On PBS's "Shakespeare Uncovered" episode one, actress Joely Richardson dissects William Shakespeare's heroines, characters found in the comedies, and praises them for their bravery and wit.
Joely Richardson is Vanessa Redgrave's daughter. She's also a familiar face with pop audiences who watched FX's "Nip Tuck" --Joely played Julia, a lesbian lover in the series. Today, PBS airs "Shakespeare Uncovered" again and Richardson's examination of the comedies probes his heroines, Rosalind and Viola, two women who began an adventure, one on sea (Viola) and the other in the forest (Rosalind). Both characters undergo their journeys disguised as men.
And as men, the women characters are able to express themselves in ways that weren't conventionally possible had they encountered their situations as women. Joely's visit uncovers Shakespeare's personal story. Shakespeare married an older women when he was 18. Before Shakespeare was 21, he and Anne Hathaway had three children and one set of twins. The twins, a boy and a girl, are believed to be Shakespeare's inspiration for the many twins featured in his works. the Comedy of Errors, a comedic farce of events has two sets of twins.
"Twelfth Night" has one set of fraternal twins, Viola and her brother Sebastian. Critics and scholars believe the death of Shakespeare's fraternal twin at age 11, is the source of for the "Twelfth Night" story. "Twelfth Night" is a romantic comedy, but it's also the story of reunited twins.
Richardson's episode of "Shakespeare Uncovered" also tackles disguise and mistaken identity. Women disguised as men, actresses and scholars argue, allows Shakespeare's women characters to be outspoken, passionate, and comical heroines in an era where roles for women were especially limited. Even today, actresses are grateful to Shakespeare for creating complex women characters who demonstrates strength and character.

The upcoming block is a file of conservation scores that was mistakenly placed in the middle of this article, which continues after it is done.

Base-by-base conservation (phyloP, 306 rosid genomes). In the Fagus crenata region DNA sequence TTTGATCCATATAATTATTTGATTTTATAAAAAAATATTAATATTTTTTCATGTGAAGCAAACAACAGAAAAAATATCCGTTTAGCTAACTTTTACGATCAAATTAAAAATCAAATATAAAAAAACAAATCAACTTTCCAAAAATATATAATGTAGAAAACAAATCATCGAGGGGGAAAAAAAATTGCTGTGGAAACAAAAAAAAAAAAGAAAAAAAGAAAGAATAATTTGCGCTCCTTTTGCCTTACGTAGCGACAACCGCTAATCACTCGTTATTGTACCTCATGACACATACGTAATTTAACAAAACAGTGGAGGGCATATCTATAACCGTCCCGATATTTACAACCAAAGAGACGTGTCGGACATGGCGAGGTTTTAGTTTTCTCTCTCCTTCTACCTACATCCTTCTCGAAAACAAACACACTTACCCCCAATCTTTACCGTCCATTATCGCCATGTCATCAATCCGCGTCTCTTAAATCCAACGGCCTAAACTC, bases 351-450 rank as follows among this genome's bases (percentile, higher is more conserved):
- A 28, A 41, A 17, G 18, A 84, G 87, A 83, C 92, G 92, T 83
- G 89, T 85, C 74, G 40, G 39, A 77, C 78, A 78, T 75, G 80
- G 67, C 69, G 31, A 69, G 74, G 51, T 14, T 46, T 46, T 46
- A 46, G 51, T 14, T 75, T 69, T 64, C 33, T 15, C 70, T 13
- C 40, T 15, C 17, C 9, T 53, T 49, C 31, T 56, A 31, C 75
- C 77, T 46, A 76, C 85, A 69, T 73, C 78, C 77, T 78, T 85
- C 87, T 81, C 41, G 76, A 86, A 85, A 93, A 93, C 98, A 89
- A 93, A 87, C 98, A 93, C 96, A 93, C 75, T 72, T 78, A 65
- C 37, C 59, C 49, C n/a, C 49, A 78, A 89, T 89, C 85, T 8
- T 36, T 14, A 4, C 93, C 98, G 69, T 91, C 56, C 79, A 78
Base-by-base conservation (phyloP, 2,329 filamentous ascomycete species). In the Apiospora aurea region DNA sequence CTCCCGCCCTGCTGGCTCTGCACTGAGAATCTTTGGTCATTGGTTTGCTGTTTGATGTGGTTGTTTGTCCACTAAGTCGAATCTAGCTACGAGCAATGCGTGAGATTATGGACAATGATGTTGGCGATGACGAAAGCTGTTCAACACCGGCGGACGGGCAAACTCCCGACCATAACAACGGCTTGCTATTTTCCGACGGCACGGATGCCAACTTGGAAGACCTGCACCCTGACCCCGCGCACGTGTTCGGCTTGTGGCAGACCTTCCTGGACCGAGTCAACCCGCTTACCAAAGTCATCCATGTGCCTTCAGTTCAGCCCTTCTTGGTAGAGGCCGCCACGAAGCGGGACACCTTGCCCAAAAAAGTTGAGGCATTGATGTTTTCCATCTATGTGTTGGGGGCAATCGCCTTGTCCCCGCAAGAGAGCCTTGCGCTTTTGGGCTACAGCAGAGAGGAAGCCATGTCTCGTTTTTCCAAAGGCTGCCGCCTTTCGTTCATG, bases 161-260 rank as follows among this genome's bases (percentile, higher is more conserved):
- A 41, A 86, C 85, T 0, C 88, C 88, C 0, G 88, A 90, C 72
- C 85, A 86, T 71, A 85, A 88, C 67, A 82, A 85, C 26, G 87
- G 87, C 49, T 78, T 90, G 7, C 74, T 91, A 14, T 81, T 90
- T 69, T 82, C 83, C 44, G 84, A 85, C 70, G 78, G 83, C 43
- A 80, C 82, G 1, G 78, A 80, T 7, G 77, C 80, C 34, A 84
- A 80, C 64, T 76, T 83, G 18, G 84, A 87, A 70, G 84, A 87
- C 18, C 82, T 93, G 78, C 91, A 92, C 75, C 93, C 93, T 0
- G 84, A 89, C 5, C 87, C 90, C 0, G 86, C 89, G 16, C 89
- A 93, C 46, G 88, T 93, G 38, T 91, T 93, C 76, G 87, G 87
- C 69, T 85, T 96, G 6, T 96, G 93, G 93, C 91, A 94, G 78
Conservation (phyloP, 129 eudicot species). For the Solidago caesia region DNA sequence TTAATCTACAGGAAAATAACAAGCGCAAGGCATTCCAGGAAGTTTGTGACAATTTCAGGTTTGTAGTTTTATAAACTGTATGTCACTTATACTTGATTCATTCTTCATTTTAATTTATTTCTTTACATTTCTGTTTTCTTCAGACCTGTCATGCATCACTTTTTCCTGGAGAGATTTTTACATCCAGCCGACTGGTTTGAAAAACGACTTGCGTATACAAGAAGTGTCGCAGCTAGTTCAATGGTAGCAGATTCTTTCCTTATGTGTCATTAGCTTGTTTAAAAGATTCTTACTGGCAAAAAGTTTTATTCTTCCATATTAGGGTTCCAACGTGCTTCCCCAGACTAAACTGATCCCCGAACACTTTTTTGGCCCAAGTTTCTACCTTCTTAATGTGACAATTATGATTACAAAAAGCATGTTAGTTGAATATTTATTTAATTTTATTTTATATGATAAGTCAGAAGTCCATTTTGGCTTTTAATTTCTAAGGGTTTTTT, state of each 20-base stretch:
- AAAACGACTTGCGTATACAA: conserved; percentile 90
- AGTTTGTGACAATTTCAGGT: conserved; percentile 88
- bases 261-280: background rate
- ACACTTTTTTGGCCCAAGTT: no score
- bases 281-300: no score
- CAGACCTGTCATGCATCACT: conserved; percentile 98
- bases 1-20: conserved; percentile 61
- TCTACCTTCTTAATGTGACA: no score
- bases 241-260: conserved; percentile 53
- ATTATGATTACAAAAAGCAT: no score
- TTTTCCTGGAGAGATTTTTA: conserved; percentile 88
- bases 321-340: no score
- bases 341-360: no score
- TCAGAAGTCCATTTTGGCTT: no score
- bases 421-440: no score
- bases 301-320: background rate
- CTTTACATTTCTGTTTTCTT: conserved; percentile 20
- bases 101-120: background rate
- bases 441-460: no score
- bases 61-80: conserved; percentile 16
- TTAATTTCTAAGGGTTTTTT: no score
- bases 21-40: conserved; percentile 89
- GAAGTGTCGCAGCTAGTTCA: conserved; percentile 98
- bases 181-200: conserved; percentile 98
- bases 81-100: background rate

Joely's episode doesn't probe thoroughly Shakesepeare's work as an innovator. Helen Mirren points out that the poet's comedies introduce marriage for love at a time when marriage for love was rather peculiar. Another historian and scholar offers that it's a mistake to ignore the comedies in favor of the tragedies because William Shakespeare's comedies are where the true human stories about love and family reside.
The episode ends with Viola's reunion with her brother Sebastian. Different versions are shared: the actors at the London Theater, and several cinematic productions as well. Though scholars do not consider Shakespeare's writings on twins as autobiographical, they do connect his personal life and his personal story with his own twins who were back in Statford while he worked in London. They marvel at the reconciliation and resolution at the end of "Twelfth Night" and how it must have resonated with him as he underwent the loss of his son, the twin.
Further complicating the study of Shakespeare's women in disguise on stage is the conversation on cross dressing. Women weren't allowed on stage until some 60 years after Shakespeare's death. Hence the idea of a boy on stage, disguised as a woman who is disguised as a man, allowed for twice the comedic effect.
In all, there is no doubt by the actors and scholars who've examined the comedies for the PBS series that Shakespeare loved women. Students of Shakespeare who doubt the fact would be better served to look at Shakespeare's comedies, rather than the tragedies or historical plays, to appreciate the strong characters. And if there is any doubt that the women are strong characters, even though they were in disguise, then it should be remembered that these are women who pursue their love interests, rather than allowing a patriarchal society to dictate their love lives for them.
Richardson's episode is airing now, 4pm EST on PBS.
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